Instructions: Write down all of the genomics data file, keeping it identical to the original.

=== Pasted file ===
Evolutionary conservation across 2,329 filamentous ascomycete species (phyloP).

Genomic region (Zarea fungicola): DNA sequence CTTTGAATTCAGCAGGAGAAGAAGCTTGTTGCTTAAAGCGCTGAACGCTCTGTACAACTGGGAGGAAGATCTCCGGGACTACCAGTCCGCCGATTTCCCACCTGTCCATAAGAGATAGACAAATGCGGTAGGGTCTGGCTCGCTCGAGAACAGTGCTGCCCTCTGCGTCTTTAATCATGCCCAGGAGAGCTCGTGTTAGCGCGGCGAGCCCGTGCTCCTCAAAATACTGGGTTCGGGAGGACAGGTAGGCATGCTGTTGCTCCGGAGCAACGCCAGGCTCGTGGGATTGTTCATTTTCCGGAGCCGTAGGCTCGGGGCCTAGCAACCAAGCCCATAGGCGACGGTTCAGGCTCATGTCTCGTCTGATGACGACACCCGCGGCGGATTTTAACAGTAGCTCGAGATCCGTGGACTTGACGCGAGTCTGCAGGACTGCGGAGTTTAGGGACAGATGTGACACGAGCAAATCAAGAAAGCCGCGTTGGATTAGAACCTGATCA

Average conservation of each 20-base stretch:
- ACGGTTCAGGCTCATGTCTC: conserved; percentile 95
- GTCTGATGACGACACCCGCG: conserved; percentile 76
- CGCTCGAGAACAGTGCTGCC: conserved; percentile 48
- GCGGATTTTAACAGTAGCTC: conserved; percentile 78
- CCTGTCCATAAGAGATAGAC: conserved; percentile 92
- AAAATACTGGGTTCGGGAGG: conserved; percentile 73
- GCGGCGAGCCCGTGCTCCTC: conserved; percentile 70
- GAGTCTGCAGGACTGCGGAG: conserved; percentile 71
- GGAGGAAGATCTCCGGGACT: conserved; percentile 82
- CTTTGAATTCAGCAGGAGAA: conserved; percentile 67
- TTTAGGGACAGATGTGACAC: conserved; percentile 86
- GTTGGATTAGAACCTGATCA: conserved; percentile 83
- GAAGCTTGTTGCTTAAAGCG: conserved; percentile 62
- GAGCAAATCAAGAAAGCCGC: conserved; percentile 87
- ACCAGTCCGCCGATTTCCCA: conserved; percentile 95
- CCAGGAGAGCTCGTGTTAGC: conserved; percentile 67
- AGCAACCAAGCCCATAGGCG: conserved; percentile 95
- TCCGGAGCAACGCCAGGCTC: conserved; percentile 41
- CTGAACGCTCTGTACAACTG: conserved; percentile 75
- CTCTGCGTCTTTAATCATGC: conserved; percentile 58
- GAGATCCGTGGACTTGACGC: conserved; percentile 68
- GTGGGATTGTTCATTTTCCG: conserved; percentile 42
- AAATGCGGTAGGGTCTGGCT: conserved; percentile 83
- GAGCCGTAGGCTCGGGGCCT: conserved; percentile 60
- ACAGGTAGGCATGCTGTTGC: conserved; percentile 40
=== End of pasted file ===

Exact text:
Evolutionary conservation across 2,329 filamentous ascomycete species (phyloP).

Genomic region (Zarea fungicola): DNA sequence CTTTGAATTCAGCAGGAGAAGAAGCTTGTTGCTTAAAGCGCTGAACGCTCTGTACAACTGGGAGGAAGATCTCCGGGACTACCAGTCCGCCGATTTCCCACCTGTCCATAAGAGATAGACAAATGCGGTAGGGTCTGGCTCGCTCGAGAACAGTGCTGCCCTCTGCGTCTTTAATCATGCCCAGGAGAGCTCGTGTTAGCGCGGCGAGCCCGTGCTCCTCAAAATACTGGGTTCGGGAGGACAGGTAGGCATGCTGTTGCTCCGGAGCAACGCCAGGCTCGTGGGATTGTTCATTTTCCGGAGCCGTAGGCTCGGGGCCTAGCAACCAAGCCCATAGGCGACGGTTCAGGCTCATGTCTCGTCTGATGACGACACCCGCGGCGGATTTTAACAGTAGCTCGAGATCCGTGGACTTGACGCGAGTCTGCAGGACTGCGGAGTTTAGGGACAGATGTGACACGAGCAAATCAAGAAAGCCGCGTTGGATTAGAACCTGATCA

Average conservation of each 20-base stretch:
- ACGGTTCAGGCTCATGTCTC: conserved; percentile 95
- GTCTGATGACGACACCCGCG: conserved; percentile 76
- CGCTCGAGAACAGTGCTGCC: conserved; percentile 48
- GCGGATTTTAACAGTAGCTC: conserved; percentile 78
- CCTGTCCATAAGAGATAGAC: conserved; percentile 92
- AAAATACTGGGTTCGGGAGG: conserved; percentile 73
- GCGGCGAGCCCGTGCTCCTC: conserved; percentile 70
- GAGTCTGCAGGACTGCGGAG: conserved; percentile 71
- GGAGGAAGATCTCCGGGACT: conserved; percentile 82
- CTTTGAATTCAGCAGGAGAA: conserved; percentile 67
- TTTAGGGACAGATGTGACAC: conserved; percentile 86
- GTTGGATTAGAACCTGATCA: conserved; percentile 83
- GAAGCTTGTTGCTTAAAGCG: conserved; percentile 62
- GAGCAAATCAAGAAAGCCGC: conserved; percentile 87
- ACCAGTCCGCCGATTTCCCA: conserved; percentile 95
- CCAGGAGAGCTCGTGTTAGC: conserved; percentile 67
- AGCAACCAAGCCCATAGGCG: conserved; percentile 95
- TCCGGAGCAACGCCAGGCTC: conserved; percentile 41
- CTGAACGCTCTGTACAACTG: conserved; percentile 75
- CTCTGCGTCTTTAATCATGC: conserved; percentile 58
- GAGATCCGTGGACTTGACGC: conserved; percentile 68
- GTGGGATTGTTCATTTTCCG: conserved; percentile 42
- AAATGCGGTAGGGTCTGGCT: conserved; percentile 83
- GAGCCGTAGGCTCGGGGCCT: conserved; percentile 60
- ACAGGTAGGCATGCTGTTGC: conserved; percentile 40